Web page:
Vyacheslav Bakhmin: This is not a simple matter. Understandably, for any businessmen, to say nothing of those on the Forbes list, these sums are small change. They can easily part with that money without any special loss to themselves and at the same time save one or several NGOs at once. It’s another matter that so far Russian businessmen are not burning with this desire. Most of them are probably not capable of such a step in principle. However, it is possible that at least some of them will wake up to some degree of sympathy, conscience, and solidarity and will come to our aid. Such businessmen do exist, or so I believe.
Viktor Vladimirov: But for them there is the risk of themselves falling into disgrace by helping human rights activists. Isn’t that so?
Vyacheslav Bakhmin: Yes, that is in fact one of the reasons why business tries not to advertise acts of this type. But with crowdfunding, when you collect money in some account, the donations can be anonymous if they’re not too big. Therefore, one could make ten or hundreds of small contributions, say, so that they don’t stand out. In short, there is always a solution. It’s another matter that we have here rather a question of civic maturity and of the understanding of the human rights movement’s role in a country where people who have fallen on misfortune often simply have no one else to turn to for qualified help.
Viktor Vladimirov: Do you place any hope in the European Court of Human Rights?
Vyacheslav Bakhmin: The machine in Strasbourg works very slowly, unfortunately. An NGO in Russia can get crushed before the ECtHR makes its decisions and probably assigns compensation. I’m afraid that will be too late for some organizations.… All these years we have been unable to obtain any decisions on the law on NGOs as foreign agents. Since 2012, the ECtHR has not come out with anything on this subject. Therefore I have no great hopes for the Strasbourg court, unfortunately.
Viktor Vladimirov: How do you assess the changes made in the Presidential Council on Human Rights and the discussions in United Russia on the subject of creating some kind of human rights organ attached to the party?
Vyacheslav Bakhmin: This tendency was noted long ago. It’s aimed at replacing human rights organizations that are actually functioning and defending goals and values of general utility with other organizations that formally have the same goals and objectives but by their very essence are shams. In this way, the authorities think, a kind of pluralism is achieved. There are human rights organizations that are in favour of the government, and there are those that criticize the government. It’s another matter that all NGOs that come out on the government’s side are most often created with the help of that government. By the way, a similar tendency can be observed in virtually any sphere of public life.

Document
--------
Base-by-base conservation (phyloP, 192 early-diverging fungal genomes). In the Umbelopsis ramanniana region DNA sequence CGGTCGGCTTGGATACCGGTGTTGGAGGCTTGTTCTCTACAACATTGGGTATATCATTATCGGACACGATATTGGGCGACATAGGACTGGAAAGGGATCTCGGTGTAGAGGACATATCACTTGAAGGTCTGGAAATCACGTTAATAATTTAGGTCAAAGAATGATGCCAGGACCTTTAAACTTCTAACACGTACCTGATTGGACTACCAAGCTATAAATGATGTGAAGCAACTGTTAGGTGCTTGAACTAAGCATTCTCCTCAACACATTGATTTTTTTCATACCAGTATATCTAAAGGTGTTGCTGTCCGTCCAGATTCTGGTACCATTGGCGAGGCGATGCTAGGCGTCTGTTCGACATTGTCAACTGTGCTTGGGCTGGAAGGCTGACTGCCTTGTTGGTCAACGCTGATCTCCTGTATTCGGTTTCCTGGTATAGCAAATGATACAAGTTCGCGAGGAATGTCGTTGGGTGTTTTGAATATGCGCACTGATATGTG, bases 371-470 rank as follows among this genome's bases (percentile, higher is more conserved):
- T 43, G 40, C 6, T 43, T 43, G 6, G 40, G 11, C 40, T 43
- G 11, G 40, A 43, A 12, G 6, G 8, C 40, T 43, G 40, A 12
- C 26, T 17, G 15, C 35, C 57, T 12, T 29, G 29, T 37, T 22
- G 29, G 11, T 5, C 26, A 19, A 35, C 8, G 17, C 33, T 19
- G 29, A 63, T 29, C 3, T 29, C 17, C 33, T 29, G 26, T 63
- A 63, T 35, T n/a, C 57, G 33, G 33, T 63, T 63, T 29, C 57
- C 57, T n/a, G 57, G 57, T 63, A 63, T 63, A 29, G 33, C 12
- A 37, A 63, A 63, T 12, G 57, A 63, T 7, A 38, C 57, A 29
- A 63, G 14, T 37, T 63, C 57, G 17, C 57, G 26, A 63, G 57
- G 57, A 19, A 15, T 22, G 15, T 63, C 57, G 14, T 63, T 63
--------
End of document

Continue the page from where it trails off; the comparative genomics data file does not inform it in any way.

Viktor Vladimirov: What are your expectations for the new year?
Vyacheslav Bakhmin: I think the dominant trend today will be maintained. How far it will go is hard to predict. I think the protests will also continue with various degrees of intensity. Because the general irritation is superimposed on a difficult economic situation, the situation is becoming especially gloomy. The frustration of people and representatives of the nonprofit sector obviously might lead to excesses connected with protest activity becoming more frequent. But now any easing up of pressure by the authorities, to say nothing of repealing odious laws, is unlikely. All previous experience points to this. The authorities do not want to yield their positions. They have no instruments other than repression and tougher punishments. Evidently they don’t understand how else they might interact with society.
Translated by Marian Schwartz